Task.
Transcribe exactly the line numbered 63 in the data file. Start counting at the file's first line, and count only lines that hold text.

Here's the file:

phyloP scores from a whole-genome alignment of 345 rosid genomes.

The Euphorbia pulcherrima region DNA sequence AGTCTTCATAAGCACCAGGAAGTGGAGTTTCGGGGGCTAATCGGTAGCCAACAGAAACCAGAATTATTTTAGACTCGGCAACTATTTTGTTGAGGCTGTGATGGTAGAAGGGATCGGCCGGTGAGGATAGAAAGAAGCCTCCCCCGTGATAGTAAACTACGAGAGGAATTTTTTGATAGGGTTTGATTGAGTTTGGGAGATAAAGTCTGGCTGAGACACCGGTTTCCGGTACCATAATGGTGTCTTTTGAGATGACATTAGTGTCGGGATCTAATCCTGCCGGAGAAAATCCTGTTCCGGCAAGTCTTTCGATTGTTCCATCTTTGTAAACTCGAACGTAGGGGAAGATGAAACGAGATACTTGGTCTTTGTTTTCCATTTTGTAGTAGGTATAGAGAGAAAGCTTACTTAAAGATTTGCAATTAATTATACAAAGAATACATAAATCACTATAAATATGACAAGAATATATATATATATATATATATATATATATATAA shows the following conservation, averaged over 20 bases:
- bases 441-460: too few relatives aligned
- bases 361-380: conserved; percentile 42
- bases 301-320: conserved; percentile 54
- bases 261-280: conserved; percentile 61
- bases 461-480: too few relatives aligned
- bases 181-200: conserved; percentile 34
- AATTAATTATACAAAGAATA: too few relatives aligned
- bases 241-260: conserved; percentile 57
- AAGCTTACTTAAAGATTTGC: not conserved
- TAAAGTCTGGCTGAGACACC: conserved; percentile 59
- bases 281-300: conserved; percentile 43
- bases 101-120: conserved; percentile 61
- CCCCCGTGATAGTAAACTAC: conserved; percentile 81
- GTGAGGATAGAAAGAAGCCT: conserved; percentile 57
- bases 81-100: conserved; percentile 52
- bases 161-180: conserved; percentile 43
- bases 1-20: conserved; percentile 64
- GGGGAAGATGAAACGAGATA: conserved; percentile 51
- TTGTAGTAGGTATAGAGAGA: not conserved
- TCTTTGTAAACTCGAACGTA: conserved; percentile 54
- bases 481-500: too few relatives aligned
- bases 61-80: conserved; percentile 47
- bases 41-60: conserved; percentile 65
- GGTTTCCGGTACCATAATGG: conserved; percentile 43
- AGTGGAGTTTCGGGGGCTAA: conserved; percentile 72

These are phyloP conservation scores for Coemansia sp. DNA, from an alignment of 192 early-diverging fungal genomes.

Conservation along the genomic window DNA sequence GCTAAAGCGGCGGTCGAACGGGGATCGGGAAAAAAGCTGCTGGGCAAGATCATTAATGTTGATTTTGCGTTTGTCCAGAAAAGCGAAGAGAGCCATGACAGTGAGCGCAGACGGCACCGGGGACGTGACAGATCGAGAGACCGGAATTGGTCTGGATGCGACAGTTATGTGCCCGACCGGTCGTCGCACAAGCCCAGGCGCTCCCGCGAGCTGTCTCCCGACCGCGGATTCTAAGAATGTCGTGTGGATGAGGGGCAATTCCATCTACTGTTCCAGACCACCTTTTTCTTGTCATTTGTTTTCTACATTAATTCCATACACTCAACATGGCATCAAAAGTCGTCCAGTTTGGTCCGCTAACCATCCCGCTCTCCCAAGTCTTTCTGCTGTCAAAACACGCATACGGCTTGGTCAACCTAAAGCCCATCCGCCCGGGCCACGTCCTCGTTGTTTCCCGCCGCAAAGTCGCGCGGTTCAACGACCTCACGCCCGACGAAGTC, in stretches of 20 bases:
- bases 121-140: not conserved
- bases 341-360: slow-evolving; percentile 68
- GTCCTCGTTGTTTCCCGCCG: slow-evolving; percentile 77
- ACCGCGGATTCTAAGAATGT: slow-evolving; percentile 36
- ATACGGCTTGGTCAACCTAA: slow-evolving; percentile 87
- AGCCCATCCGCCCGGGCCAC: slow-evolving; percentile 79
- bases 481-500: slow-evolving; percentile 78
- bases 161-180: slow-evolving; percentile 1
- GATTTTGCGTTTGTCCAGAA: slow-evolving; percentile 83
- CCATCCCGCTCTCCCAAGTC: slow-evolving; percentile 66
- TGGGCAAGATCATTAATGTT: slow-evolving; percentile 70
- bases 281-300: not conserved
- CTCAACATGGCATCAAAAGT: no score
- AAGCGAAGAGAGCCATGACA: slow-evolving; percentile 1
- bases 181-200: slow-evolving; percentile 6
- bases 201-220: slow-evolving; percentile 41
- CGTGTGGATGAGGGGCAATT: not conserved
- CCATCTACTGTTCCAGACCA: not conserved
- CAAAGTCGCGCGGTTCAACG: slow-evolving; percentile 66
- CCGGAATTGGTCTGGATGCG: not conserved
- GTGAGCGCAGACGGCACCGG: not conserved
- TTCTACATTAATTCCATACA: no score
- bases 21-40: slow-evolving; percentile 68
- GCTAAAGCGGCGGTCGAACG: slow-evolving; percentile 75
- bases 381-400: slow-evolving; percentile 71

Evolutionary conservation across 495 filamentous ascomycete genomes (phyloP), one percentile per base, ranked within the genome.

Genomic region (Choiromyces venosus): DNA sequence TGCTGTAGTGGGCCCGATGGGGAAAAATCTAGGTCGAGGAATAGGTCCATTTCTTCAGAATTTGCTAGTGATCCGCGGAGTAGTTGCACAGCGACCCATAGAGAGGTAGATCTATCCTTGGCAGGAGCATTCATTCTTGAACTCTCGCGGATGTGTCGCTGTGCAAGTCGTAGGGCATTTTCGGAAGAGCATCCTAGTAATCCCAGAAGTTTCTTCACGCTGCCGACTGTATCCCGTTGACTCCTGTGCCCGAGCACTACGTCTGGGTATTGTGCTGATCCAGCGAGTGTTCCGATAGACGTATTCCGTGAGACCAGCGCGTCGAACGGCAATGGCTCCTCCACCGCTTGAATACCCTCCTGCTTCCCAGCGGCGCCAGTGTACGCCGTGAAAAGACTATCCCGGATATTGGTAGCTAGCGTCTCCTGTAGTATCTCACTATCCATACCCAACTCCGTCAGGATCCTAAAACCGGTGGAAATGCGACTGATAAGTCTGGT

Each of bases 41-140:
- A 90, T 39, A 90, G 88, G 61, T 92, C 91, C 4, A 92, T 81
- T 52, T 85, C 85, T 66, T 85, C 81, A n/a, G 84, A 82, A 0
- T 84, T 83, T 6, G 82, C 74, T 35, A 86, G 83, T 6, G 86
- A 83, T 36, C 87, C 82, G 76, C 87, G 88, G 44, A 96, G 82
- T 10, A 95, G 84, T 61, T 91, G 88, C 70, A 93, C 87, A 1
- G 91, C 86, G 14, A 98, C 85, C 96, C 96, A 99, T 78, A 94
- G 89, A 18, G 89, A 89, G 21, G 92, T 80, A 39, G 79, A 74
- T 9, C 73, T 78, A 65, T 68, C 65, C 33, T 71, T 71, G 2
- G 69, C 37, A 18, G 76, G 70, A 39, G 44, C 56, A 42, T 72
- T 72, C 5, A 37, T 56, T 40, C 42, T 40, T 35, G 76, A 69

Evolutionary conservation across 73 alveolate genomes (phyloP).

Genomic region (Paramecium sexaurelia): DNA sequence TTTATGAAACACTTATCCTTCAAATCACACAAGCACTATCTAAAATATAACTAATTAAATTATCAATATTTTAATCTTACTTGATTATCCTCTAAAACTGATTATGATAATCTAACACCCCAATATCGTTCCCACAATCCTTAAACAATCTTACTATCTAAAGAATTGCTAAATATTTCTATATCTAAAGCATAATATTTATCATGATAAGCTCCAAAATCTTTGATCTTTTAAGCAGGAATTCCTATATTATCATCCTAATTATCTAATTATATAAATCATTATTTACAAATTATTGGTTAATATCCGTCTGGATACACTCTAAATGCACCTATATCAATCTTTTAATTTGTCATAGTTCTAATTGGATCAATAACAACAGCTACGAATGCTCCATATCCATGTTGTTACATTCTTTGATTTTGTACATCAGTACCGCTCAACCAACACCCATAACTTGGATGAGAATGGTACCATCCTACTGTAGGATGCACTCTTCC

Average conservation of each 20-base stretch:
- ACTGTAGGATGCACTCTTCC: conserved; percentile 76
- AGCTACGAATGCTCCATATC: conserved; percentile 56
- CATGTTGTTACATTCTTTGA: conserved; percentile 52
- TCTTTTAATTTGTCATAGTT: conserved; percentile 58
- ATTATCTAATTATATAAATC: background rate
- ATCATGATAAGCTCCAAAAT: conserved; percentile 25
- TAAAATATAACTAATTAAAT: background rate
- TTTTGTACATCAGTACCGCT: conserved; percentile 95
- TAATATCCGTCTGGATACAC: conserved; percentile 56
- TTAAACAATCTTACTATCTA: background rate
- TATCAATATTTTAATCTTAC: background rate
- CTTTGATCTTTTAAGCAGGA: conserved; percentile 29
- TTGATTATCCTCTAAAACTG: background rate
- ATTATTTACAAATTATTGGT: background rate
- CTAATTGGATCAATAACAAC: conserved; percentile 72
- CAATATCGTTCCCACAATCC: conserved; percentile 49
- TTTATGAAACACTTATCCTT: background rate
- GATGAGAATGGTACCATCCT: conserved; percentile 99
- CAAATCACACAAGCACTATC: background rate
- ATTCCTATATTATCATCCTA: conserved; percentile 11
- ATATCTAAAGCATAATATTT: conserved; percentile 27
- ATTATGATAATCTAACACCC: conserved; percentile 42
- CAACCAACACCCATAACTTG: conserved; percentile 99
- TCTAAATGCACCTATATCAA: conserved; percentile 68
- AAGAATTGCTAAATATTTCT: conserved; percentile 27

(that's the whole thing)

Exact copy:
- G 91, C 86, G 14, A 98, C 85, C 96, C 96, A 99, T 78, A 94